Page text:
Mack is a cowboy living on a ranch in Baker City, Oregon.  He's the cool, quiet type, with the typical cowboy look: jeans, belt buckle, boots, cowboy hat … plus all the best parts: broad shoulders, lots of muscle, and eyes as blue as the sky.  He's lived and worked on his family's ranch his whole life, as comfortable on a horse as he is on his own two feet.  He goes to Las Vegas for his brother's bachelor party and his conservative, quiet lifestyle kind of falls apart when he and meets Andie at a blackjack table.

-Handling negative reviews

Negative reviews come with the territory of being an author.  In my experience, there are few kinds of negative reviews.  The best kinds are the ones written by someone who actually read the book and just didn't like it.  They give reasons why and specific details.  I really appreciate these, because they help me improve my work.  My skills improve with every book, and part of that is due to negative feedback I've received.  I've learned a lot from my readers, the ones who have good things to say and those who weren't happy with my work.  Everyone has an opinion and they're entitled to not only have it, but to have it be different than mine and anyone else's.  I never have a problem with someone saying my book sucked for them.  There's not a single book out there that everyone has loved, except maybe Goodnight Moon.  :)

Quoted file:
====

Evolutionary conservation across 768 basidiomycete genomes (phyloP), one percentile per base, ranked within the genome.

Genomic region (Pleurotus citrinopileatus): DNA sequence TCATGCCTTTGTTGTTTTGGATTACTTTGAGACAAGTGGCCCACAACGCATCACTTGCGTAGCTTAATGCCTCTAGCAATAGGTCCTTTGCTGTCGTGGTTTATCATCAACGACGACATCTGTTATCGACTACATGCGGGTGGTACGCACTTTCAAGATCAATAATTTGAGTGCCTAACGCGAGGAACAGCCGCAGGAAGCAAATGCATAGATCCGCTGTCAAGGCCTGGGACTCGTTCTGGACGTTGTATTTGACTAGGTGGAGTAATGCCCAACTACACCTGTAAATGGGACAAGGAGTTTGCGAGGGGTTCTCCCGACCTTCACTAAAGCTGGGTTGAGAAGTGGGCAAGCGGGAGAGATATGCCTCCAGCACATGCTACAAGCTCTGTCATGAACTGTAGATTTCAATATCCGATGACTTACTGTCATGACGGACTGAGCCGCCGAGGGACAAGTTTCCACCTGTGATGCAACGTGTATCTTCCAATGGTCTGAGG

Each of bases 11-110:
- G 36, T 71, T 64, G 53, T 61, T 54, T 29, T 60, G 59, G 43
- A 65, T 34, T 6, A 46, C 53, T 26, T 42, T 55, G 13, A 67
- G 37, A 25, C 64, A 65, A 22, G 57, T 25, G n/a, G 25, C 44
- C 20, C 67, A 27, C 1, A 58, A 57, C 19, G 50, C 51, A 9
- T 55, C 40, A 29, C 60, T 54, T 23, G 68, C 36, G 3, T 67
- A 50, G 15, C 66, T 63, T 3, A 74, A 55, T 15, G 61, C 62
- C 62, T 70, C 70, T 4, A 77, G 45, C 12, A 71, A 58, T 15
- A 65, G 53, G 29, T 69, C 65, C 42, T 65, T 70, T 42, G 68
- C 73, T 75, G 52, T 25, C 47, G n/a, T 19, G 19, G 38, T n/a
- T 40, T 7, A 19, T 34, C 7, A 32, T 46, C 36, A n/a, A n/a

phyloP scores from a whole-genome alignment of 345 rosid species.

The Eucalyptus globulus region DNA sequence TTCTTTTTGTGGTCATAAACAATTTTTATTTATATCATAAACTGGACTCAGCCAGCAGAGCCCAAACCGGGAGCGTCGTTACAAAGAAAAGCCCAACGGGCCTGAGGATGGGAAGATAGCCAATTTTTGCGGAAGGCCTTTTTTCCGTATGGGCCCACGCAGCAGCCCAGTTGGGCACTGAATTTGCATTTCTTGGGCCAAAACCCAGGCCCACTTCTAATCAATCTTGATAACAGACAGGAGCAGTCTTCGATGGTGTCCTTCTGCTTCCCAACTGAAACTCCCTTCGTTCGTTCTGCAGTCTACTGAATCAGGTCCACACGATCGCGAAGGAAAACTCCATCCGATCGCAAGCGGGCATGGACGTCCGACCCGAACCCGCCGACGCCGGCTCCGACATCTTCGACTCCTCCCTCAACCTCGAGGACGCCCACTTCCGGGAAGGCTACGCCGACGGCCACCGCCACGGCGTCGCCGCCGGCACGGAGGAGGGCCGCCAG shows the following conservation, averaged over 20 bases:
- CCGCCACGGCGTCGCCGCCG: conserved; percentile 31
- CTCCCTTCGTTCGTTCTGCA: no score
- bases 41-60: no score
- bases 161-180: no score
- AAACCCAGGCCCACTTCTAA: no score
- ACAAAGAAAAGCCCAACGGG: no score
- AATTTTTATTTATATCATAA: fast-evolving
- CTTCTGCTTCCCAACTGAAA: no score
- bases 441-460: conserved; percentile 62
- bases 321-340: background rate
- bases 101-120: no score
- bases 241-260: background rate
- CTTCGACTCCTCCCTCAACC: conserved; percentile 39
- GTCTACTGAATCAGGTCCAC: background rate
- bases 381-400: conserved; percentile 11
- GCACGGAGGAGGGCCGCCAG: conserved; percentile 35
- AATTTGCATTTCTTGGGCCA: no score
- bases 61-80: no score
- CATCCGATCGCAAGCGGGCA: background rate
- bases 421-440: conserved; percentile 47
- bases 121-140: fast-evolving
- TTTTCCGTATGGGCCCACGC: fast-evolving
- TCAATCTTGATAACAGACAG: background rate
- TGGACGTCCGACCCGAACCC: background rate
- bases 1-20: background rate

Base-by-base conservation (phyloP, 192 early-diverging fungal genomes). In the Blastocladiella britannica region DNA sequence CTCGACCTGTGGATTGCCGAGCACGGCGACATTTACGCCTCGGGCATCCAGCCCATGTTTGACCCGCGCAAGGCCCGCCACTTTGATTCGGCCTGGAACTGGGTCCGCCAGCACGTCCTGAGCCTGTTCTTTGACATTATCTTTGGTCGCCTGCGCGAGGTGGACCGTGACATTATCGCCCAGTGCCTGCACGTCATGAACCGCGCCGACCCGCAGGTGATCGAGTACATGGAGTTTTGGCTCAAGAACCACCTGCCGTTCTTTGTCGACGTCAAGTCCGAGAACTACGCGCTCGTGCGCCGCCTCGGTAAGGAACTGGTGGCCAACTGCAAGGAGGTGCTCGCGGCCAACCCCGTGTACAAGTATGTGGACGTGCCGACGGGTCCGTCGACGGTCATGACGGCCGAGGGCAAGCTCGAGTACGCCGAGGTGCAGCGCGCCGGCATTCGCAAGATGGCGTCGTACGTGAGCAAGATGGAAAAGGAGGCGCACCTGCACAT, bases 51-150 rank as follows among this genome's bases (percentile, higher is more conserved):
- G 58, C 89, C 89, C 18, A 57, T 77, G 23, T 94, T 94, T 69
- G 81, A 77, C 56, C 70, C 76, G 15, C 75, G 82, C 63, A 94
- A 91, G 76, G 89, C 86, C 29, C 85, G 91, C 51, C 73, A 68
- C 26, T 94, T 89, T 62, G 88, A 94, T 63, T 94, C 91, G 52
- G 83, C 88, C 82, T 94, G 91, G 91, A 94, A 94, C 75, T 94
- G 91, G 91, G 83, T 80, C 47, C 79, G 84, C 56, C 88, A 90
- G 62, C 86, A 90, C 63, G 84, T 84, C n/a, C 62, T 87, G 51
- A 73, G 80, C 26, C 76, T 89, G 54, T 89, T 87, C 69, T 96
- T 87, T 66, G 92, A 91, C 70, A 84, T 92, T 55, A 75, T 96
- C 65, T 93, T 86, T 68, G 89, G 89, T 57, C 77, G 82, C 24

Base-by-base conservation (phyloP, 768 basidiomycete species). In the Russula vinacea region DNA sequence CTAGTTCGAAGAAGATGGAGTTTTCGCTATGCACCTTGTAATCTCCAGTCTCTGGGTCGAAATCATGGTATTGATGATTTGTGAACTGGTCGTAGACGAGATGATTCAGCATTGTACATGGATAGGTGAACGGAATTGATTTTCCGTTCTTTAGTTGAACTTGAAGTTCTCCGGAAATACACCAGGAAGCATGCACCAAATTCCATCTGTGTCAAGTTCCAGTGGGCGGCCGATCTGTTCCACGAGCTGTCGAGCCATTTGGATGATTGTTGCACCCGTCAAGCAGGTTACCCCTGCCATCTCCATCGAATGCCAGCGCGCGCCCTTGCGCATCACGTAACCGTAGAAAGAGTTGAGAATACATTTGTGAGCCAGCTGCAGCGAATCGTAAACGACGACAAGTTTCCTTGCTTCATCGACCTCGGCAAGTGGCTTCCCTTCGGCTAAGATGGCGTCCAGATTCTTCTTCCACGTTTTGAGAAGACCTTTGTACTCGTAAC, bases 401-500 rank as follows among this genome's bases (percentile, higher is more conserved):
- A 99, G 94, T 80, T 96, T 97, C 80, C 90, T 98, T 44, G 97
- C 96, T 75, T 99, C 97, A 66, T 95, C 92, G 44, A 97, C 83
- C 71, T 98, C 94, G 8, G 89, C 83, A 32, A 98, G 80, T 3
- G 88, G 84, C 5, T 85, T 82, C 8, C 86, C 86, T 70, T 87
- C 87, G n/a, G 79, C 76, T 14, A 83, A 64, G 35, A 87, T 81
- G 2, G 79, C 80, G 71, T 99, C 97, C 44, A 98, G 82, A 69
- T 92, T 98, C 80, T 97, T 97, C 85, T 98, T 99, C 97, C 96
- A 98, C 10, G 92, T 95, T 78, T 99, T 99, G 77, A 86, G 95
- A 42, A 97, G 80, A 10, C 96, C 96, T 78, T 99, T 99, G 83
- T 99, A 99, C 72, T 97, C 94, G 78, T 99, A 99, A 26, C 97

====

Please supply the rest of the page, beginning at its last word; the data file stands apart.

There's another kind of negative review, though, that I don't think anyone finds helpful, and those are the ones that are written by angry people as a type of personal attack.  Sometimes these things are motivated by the book's content, but many times it's something else that has set the reader off - either something they saw about the author elsewhere, an assumption they've made about an author's motivations, or a misunderstanding about the book.  My opinion is that reviews should be about the book's content.  It's okay to dislike a book and talk about that.  It's not okay to insult the author personally or attack anyone, and I think most readers would agree with that.  I understand that emotions run high, and readers get attached to characters and have very definite ideas about how they should be written … but ultimately, it's the author's choice and readers should at least respect that; the vast majority of readers do and are able to separate the work from the creator as a person.